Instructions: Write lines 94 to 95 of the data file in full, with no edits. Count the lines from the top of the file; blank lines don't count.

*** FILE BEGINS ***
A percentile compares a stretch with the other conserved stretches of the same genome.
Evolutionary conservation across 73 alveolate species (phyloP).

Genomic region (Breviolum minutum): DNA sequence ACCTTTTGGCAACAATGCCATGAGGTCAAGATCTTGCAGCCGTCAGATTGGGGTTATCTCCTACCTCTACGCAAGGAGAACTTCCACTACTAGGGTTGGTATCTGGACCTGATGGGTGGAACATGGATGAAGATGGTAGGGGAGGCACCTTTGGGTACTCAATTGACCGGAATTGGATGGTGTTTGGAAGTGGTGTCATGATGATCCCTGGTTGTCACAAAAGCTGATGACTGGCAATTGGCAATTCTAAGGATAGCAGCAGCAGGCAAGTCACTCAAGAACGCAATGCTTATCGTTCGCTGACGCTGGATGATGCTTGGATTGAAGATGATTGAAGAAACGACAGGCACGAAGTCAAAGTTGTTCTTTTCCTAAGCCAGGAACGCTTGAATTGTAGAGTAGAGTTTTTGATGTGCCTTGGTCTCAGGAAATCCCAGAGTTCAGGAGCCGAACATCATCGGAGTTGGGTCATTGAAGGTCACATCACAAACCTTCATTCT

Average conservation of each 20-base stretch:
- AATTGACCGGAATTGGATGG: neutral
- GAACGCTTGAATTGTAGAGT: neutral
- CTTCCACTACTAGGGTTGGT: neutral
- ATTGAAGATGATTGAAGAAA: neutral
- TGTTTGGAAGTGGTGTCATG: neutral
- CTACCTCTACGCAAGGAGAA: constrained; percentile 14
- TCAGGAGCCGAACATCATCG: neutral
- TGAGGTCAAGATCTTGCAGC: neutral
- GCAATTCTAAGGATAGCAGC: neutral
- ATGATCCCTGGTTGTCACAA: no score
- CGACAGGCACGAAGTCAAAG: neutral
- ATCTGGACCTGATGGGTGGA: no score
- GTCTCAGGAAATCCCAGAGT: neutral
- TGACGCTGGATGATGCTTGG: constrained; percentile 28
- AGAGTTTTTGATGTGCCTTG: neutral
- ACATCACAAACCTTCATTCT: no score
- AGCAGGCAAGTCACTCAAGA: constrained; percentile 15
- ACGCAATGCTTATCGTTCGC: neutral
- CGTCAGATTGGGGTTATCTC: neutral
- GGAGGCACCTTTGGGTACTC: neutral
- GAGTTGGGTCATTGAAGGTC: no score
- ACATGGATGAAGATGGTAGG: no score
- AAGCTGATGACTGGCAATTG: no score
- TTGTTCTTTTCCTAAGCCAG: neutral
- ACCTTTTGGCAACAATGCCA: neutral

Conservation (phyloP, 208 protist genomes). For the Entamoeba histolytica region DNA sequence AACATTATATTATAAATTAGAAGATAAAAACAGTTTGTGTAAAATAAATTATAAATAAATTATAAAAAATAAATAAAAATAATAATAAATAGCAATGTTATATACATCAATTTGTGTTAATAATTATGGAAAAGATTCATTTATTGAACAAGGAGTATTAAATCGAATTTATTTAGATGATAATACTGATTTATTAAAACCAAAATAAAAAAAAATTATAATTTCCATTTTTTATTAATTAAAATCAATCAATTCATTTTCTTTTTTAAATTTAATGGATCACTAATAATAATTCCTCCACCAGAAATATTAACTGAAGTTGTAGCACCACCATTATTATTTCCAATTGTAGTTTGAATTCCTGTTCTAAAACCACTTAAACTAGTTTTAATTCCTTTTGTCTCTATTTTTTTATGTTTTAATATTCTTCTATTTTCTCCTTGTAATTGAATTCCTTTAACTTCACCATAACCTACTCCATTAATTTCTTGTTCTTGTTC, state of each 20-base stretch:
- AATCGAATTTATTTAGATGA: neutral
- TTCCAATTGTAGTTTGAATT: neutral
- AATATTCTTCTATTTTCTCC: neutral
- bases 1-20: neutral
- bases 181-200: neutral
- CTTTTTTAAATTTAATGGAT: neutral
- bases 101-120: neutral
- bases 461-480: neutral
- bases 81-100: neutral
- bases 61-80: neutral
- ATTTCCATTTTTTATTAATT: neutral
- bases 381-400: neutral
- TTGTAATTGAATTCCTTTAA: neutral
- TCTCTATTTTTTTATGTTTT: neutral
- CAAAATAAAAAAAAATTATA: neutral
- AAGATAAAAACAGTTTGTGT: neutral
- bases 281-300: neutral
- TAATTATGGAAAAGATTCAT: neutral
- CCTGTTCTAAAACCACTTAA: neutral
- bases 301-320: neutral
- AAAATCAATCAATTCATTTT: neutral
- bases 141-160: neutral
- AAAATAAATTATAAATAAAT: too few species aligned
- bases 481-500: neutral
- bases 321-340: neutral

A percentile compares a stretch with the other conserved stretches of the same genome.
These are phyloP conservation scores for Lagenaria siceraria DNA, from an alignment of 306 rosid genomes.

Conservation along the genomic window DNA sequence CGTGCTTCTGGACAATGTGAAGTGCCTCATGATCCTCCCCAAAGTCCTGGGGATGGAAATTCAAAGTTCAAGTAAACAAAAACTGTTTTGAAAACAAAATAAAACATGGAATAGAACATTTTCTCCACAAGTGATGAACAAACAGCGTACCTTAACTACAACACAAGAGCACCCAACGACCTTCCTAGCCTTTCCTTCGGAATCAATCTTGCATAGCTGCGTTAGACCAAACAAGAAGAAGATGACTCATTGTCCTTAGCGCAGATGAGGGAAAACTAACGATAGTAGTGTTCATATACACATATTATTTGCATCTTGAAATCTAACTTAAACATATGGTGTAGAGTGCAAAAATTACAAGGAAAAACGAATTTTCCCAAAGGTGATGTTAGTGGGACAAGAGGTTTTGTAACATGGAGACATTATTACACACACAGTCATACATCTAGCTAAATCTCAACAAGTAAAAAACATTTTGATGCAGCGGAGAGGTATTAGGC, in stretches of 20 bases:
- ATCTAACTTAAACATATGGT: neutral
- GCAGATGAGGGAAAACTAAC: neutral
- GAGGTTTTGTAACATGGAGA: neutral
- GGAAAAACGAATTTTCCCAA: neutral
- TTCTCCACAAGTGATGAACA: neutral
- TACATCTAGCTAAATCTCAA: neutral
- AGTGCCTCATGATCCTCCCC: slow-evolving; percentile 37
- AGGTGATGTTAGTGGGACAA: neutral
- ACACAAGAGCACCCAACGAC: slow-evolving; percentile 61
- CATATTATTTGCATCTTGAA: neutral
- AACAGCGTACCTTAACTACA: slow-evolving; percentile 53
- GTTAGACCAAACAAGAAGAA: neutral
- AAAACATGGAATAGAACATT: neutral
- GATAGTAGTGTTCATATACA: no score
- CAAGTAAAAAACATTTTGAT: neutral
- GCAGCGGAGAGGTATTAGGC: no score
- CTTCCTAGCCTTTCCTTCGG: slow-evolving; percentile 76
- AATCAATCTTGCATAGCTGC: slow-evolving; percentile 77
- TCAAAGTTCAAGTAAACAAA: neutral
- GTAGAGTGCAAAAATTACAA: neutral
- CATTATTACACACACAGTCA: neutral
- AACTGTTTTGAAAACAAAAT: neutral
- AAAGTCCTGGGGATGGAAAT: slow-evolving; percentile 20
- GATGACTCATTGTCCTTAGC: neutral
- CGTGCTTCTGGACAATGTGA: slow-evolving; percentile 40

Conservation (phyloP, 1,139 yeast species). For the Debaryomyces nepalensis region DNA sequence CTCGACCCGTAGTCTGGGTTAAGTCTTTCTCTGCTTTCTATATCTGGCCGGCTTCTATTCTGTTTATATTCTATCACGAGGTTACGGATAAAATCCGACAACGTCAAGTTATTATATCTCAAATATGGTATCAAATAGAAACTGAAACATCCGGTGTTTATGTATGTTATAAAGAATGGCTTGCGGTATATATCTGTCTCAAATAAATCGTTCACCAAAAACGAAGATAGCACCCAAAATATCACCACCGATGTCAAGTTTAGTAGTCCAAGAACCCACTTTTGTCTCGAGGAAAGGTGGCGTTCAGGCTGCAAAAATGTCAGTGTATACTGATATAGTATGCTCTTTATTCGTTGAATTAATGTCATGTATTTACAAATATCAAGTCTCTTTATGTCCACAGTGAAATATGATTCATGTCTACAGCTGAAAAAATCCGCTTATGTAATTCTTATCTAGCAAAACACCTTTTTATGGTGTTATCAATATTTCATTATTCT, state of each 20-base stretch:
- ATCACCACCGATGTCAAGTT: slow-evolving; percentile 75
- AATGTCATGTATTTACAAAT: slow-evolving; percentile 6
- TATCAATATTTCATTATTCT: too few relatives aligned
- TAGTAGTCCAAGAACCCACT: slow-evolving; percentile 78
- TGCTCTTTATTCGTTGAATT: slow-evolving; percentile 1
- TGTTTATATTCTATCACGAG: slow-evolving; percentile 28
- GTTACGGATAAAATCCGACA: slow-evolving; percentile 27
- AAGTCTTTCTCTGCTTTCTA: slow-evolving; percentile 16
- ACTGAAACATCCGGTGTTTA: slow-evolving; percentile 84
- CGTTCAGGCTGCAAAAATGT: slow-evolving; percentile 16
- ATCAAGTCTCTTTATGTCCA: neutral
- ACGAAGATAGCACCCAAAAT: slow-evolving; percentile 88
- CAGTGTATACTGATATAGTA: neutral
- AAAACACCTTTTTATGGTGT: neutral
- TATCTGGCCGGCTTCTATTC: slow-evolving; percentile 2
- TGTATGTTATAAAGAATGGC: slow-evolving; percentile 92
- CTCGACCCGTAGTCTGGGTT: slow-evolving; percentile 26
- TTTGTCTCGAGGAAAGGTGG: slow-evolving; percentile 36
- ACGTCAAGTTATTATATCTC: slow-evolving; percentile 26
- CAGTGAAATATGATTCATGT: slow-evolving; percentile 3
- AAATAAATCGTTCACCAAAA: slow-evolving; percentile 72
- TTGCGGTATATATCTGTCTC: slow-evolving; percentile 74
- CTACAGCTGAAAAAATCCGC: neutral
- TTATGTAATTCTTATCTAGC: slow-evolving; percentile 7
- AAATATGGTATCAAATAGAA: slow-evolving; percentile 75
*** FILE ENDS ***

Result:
- CGTTCAGGCTGCAAAAATGT: slow-evolving; percentile 16
- ATCAAGTCTCTTTATGTCCA: neutral